Art deco watches
Watch design in the 1920s was inspired primarily by the works of avant-garde painters representing the first decade of the 20th century. Geometric forms, pervading planes, colours deriving from Cubism and Constructivism inspired designers of watches and jewellery.
The abstract patterns observed on the cases and dials of the timepieces were referring to the art of the Maya, Aztec and Egyptian hieroglyphs. Exotic motifs in the mid twenties corresponded to ‘Black Land’ where countries like France used to have their colonies.
The objective of simplifying the form visible especially in case of everyday watches curiously contrasted with those wore during dinners and full-dress gala. The crazy 20s enjoyed the intense colour accents. As a result, jewellery and watches were covered with diamonds, emeralds, rubies and sapphires. People fell in love with exotic corals, jadeites and onyxes. Of course, each object was beautifully framed in bicolour gold, silver or platinum.
Sometimes watches and jewellery merged into one. In case of Cartier’s artwork, for example, a watch was ingeniously hidden in an impressive bracelet.
Simplicity and symmetry, which always go hand in hand with elegance, confirm the influence of modernist aesthetics. There is only one icon. Reverso Jaeger LeCoultre.
Wall Street Stock Exchange Crash in 1929 revaluated its style and nearly destroyed the market for luxury goods. Demand for mass production increased. Watchmakers and jewellers had no option and were forced to use cheaper materials, including stainless steel, Bakelite, chrome and nickel. The best of them used new trends in the design of the 30s to perfection and began creating small works of art corresponding to the so-called Machine Age. Industrial and aerodynamic motifs resulted in rounded edges, streamlined lines and overall harmony as regards the product.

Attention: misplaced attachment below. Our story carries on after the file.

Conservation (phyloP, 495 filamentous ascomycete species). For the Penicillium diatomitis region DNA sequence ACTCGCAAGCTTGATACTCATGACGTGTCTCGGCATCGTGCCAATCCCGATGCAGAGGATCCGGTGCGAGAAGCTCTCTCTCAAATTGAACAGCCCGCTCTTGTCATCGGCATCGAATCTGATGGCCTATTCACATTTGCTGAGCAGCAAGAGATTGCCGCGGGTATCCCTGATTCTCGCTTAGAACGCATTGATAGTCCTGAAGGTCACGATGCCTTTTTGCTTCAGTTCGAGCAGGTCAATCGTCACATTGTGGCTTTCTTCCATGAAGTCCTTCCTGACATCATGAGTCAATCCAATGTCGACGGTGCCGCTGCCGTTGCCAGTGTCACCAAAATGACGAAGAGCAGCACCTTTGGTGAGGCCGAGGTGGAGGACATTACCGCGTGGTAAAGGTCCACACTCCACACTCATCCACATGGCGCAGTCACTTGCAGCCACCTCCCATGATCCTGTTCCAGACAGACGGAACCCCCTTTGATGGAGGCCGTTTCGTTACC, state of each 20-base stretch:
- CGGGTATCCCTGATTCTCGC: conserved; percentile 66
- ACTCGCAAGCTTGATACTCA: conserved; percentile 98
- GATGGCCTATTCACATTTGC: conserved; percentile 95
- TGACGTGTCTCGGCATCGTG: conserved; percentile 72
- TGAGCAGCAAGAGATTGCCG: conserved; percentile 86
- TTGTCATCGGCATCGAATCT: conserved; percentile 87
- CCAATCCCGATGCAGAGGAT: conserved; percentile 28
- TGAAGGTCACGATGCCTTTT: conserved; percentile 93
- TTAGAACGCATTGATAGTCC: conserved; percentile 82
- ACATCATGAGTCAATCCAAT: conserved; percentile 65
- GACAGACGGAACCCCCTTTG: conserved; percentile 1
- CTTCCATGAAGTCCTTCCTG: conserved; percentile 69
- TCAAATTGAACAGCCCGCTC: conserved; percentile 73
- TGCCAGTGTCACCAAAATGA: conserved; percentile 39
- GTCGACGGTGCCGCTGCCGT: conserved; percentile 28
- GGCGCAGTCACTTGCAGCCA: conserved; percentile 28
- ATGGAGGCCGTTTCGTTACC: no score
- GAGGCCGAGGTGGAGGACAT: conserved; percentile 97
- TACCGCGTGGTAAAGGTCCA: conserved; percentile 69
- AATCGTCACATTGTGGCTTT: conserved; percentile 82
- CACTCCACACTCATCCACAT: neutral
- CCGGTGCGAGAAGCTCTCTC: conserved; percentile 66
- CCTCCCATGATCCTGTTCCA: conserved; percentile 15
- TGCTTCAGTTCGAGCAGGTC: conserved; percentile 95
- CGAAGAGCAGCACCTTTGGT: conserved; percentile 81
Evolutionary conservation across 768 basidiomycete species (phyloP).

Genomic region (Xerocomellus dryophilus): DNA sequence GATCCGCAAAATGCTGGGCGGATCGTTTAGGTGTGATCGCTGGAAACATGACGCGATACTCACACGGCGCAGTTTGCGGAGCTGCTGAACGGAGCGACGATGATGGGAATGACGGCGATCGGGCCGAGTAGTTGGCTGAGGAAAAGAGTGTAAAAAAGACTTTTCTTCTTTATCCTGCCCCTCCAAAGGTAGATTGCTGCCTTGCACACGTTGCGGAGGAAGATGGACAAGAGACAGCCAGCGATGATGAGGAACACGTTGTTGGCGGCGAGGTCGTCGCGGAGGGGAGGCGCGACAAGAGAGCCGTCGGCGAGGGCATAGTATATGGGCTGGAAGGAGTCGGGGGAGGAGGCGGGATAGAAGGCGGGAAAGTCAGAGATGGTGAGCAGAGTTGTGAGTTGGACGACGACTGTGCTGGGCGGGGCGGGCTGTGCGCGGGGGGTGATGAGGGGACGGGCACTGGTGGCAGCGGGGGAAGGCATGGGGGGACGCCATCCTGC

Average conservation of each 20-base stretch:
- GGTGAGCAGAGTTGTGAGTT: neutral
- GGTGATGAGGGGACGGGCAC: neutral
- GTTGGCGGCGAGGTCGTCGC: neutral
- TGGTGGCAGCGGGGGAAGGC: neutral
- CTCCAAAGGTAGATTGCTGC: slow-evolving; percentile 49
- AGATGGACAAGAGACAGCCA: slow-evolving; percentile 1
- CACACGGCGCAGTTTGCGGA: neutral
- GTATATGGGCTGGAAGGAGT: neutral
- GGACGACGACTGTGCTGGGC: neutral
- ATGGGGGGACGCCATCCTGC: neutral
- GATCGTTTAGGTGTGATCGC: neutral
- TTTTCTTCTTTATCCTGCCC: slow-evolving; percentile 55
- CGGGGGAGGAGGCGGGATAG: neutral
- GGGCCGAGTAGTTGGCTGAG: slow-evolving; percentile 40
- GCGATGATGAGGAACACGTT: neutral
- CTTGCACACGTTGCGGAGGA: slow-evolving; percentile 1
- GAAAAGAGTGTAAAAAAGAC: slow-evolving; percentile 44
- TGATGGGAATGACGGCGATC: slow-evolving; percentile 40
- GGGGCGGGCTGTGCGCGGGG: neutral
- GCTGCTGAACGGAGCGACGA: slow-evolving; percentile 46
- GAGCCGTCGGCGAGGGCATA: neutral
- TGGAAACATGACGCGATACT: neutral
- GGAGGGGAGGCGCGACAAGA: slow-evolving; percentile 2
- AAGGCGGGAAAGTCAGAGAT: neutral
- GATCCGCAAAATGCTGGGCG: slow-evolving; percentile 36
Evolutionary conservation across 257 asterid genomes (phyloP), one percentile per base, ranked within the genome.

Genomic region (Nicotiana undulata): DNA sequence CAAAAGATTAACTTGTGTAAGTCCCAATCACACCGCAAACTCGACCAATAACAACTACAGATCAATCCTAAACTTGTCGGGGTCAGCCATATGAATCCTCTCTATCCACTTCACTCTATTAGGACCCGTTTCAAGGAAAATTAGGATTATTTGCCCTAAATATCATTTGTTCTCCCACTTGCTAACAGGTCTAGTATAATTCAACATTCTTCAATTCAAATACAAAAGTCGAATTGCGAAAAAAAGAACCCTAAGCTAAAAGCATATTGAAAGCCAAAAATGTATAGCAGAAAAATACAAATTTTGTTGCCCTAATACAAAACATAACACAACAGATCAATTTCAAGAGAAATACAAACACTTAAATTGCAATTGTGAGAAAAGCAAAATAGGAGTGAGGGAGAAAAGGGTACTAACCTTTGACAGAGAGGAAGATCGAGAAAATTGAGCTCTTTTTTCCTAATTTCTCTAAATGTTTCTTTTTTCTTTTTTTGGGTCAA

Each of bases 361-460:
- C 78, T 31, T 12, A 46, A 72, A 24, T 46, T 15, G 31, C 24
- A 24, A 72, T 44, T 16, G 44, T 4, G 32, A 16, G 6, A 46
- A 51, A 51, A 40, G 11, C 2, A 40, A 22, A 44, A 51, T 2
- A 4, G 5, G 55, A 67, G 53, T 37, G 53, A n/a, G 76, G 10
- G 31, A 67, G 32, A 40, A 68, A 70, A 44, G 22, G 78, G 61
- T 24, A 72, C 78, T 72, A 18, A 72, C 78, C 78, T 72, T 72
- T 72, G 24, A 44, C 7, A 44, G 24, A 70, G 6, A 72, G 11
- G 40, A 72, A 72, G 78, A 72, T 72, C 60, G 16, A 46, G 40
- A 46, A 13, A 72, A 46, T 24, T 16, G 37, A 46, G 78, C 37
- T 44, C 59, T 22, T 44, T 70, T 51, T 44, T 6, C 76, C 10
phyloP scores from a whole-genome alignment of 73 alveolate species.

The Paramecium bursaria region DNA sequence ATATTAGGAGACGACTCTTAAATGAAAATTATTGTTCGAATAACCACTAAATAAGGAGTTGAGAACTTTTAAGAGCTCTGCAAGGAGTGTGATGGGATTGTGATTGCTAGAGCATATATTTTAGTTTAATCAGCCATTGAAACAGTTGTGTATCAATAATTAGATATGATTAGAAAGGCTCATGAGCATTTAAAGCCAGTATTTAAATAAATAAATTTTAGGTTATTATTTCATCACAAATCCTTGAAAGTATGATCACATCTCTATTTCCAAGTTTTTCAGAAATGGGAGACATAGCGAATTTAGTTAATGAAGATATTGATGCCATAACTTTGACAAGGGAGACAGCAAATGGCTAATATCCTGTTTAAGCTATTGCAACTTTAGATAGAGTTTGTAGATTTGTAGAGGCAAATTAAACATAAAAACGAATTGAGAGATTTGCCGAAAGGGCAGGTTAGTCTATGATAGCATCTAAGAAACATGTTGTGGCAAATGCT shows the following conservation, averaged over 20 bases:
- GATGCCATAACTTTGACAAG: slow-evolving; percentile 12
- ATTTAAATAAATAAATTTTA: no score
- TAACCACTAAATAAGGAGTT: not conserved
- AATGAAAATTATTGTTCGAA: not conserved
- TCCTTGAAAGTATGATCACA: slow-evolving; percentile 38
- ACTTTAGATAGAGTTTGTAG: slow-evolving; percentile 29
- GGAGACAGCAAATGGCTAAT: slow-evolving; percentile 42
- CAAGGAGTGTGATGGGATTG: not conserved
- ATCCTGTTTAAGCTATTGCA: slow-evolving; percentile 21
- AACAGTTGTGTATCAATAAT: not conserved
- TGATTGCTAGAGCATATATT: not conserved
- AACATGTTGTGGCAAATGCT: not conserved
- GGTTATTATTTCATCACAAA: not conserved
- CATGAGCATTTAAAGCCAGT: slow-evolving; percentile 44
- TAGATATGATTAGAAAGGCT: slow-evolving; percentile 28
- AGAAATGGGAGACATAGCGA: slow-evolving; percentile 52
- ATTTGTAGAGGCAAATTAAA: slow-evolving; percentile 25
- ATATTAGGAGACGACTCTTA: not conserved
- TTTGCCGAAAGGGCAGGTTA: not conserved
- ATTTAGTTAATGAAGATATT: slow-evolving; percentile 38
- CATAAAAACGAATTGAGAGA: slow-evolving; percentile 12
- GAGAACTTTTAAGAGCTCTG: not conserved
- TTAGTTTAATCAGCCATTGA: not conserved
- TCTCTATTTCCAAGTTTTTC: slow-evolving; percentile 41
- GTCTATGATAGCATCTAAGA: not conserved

I am willing to state that the watches of the 1930s are timeless due to their simple and yet elegant style.
They do not always measure the time precisely. Sometimes they do not work at all. Nevertheless, they look excellent even on a modern wrist show. Certainly the famous ‘Reverso’ with a rotating case is a great example. Starting from 1932 until now it has been produced basically without any major stylistic changes.
photo: -Christies.com -Jaeger-lecoultre.com -Chrono24.com -Watchcentre.com -Kentshire.com
Text: Szymon Tarnowski